I remember the first time a kombucha bottle exploded on me.
I was bingeing my favorite show at the time and heard a huge BANG in my kitchen. I was so startled I grabbed a heavy paperweight, held it above my head, and meekly yelled, “Hello?” As if that was a threatening response.
Exploding bottles happens to the best of us, but it doesn’t make it any less dangerous or unexpected.
Want to make kombucha without a fear of shards of glass flying all over? Here are some of my most helpful tips to keep your bottles intact and your kombucha delicious.
Why Kombucha Bottles Explode
The key player causing your fermenting bottles to burst into hundreds of pieces is the symbiotic culture of bacteria and yeast, otherwise known as SCOBY.
What happens is, that the yeast in your SCOBY breaks down the sugars you add to your recipe, converting them into alcohol and carbon dioxide (CO2).
If you’re bottling kombucha, the CO2 has nowhere to go and gets trapped inside. It starts to slowly build more and more pressure until it causes the bottle to explode!
I’ve learned a few tips to keep you and your bottle of kombucha safe from too much carbon dioxide you can easily use the next time you’re brewing a batch.
How to Prevent Kombucha Bottles From Exploding
You don’t have to cower in fear around your bottles waiting for them to blow up when you least expect it.
Here are a few ways to keep kombucha from getting too fizzy and causing a dangerous situation.
Always Burp Your Bottles
The number one method I use to keep my kombucha from exploding is “burping” my bottles. Now, you don’t need to cover your bottle in a soft blanket, toss it on your shoulder, and gently pat its back.
Burping means you open a bottle periodically throughout the second fermentation process to allow the carbonation to escape. It’s one of the most common mistakes of drinkers when they make kombucha for the first time.
Ideally, you want to burp your bottles every day you are fermenting, but if you miss a day here or there it shouldn’t cause an explosion. The only problem is the bottle will be harder to open because of the added pressure, so take your time and be careful.
Buy (or Reuse) Better Bottles
I like to use high-quality bottles made of glass with an easily removable top like a flip-top bottle or a recycled bottle from GT or Health-Ade.
They are sturdy, easy to clean, and the top comes off easily so you can burp your bottles without a problem. The flip-top will be harder to open the top of the bottle because of the design but both work well for making kombucha.
Cheap bottles have thin glass and will be easier to break if the pressure builds too much. They also need more burping, which will affect the taste of your brew.
Don’t Over Ferment It
The reason your kombucha could explode is because of the fermentation process. Your SCOBY breaks down sugars and causes CO2 to build. Ideally, you want a pH of around 4.2 or lower for a healthy batch of kombucha.
The longer you let your kombucha sit, the more CO2 is produced inside your bottle. Limiting the fermentation time is one way to stop the CO2 buildup in your kombucha.
The process is a tricky balance; you want to ferment your kombucha to get a more balanced flavor, but the longer you let it sit the more dangerous it becomes.
Constantly taste-test your fermented drink to make sure you are getting the flavor you want without letting things get out of hand.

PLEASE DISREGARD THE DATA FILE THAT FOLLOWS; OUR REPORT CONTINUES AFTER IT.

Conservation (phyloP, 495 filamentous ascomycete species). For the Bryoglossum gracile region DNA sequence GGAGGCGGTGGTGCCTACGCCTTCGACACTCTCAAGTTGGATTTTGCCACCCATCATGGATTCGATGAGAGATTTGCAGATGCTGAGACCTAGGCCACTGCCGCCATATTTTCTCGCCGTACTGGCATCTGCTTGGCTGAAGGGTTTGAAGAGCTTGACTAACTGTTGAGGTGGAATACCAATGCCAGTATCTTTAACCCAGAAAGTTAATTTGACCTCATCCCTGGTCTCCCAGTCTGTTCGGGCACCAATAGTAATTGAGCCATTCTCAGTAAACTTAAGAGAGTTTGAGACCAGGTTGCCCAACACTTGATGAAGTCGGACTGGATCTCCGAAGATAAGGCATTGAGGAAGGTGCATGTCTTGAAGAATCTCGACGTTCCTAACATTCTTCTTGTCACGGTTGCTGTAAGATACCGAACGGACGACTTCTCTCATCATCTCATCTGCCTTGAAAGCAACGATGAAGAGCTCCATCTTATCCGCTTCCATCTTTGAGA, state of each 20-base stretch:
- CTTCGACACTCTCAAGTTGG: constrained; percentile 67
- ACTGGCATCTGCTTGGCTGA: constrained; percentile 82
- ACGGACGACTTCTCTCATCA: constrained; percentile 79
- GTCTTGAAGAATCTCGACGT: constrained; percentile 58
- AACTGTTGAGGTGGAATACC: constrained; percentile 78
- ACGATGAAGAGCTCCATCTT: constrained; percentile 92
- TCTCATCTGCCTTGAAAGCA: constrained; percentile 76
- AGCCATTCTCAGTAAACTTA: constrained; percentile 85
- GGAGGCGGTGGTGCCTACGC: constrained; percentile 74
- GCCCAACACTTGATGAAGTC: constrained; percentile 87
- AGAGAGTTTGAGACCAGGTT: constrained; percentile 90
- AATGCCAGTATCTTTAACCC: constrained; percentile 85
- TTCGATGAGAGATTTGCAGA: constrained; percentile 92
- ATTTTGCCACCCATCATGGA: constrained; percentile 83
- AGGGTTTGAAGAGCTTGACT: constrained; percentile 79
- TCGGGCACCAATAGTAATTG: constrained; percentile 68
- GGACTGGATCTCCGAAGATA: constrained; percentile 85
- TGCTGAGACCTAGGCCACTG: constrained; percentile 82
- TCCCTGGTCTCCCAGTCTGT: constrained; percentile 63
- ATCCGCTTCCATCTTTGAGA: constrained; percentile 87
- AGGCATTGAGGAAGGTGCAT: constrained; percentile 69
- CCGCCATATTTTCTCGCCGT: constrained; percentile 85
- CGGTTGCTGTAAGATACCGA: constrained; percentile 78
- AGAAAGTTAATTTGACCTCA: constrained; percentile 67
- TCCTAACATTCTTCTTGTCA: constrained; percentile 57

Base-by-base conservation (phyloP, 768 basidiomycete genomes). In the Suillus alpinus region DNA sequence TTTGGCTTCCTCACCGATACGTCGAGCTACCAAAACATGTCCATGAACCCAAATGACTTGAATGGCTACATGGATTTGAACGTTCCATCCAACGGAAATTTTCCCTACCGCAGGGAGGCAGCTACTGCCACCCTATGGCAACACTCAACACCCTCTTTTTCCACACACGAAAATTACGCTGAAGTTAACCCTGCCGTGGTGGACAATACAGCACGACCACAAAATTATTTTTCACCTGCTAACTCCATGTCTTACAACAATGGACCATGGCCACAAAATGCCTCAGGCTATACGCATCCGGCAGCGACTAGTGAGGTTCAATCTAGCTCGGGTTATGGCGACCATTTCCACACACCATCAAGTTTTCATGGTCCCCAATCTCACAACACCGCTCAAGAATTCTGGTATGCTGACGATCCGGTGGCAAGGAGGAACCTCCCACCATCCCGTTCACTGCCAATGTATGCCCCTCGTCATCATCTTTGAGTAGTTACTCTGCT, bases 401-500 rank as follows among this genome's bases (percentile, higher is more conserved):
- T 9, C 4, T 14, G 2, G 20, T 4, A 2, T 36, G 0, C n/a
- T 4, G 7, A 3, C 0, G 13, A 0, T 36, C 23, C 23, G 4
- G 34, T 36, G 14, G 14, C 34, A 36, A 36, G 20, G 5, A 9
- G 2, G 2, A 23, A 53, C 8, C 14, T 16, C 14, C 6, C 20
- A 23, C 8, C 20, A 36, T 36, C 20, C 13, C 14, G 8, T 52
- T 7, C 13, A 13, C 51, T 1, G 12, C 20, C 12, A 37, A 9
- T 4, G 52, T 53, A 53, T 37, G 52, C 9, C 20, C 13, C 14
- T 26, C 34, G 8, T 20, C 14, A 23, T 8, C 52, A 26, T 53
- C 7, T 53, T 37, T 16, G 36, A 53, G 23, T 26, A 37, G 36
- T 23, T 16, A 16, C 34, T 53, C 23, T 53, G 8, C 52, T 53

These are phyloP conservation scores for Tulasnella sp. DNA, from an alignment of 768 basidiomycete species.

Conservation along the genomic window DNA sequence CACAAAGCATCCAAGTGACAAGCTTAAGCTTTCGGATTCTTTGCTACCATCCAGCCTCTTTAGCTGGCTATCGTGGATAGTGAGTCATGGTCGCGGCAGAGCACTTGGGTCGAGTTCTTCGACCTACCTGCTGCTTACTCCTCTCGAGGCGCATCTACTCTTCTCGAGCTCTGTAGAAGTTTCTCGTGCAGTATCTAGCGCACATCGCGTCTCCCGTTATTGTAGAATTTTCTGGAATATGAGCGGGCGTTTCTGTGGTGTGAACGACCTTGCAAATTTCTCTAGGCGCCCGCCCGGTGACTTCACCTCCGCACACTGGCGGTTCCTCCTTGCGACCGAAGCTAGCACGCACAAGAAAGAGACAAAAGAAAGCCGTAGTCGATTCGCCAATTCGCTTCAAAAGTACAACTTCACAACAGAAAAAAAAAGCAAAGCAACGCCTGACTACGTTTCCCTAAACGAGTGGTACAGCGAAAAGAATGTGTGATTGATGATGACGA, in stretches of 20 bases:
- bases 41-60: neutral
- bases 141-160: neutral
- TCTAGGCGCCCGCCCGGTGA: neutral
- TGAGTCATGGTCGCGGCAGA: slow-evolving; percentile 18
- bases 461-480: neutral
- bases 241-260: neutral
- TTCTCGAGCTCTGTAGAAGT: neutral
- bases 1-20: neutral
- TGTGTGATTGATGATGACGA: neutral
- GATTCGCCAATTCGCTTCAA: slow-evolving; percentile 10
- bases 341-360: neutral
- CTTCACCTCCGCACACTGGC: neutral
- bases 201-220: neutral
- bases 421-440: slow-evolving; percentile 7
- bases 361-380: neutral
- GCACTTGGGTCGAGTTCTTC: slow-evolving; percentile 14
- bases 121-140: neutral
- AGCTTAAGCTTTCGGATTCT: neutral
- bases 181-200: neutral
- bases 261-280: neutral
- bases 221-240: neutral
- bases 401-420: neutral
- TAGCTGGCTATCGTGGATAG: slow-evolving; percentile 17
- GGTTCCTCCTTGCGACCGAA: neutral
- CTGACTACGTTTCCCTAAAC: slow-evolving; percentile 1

Limit Sugar Amounts
I’m always readjusting the sugar levels in my kombucha because every batch comes out slightly different.
The sugars are what your kombucha is devouring to cause all the CO2 buildup, so it makes sense that adding too much sugar causes unwanted kombucha explosions.
Just like with the fermentation time though, changing the amount of sugar changes the taste of your brew and also affects the overall health benefits.
I always recommend starting off with a smaller amount than you think and slowly adding more sugar throughout the process till you get the taste you want.
Fill Your Bottles to the Right Levels
Pressure builds in your bottle because there is limited space for the CO2 to expand. If you fill your bottles to the very top with liquid, you’re almost guaranteeing an explosion.
When I bottle my kombucha, I leave about 1-2 inches of space at the top. This is plenty of room to give me time to burp my bottles daily without having to fear my bottle will blow up on me.
I know you worked hard getting your ingredients together, but it’s safer to pour a little kombucha out rather than risk glass flying everywhere.
Is the SCOBY savable if a kombucha bottle explodes?
A SCOBY might contain small pieces of glass if it is involved in an explosion, making it unsafe to use. However, you can peel several layers of your SCOBY to attempt to remove all glass pieces as well as wash it with water.
Where is the best place to keep a fermenting kombucha bottle?
Store kombucha in a dark, cool place away from humans or pets. Storing the glass bottle in the fridge, closet, basement, or cellar are great places to store a bottle because it helps with the fermentation process and also will be safer it if happens to explode.
Safer, Happier Kombucha Brewing
Kombucha produces a lot of CO2 during the secondary fermentation phase, which builds pressure inside the glass until it eventually explodes. By using the tips I recommended above, you can prevent bottles from exploding and still get the satisfying fizz drink you’ve come to love. Remember, each batch of kombucha you craft is an exploration of taste and a testament to your resilience and creativity as a home brewer.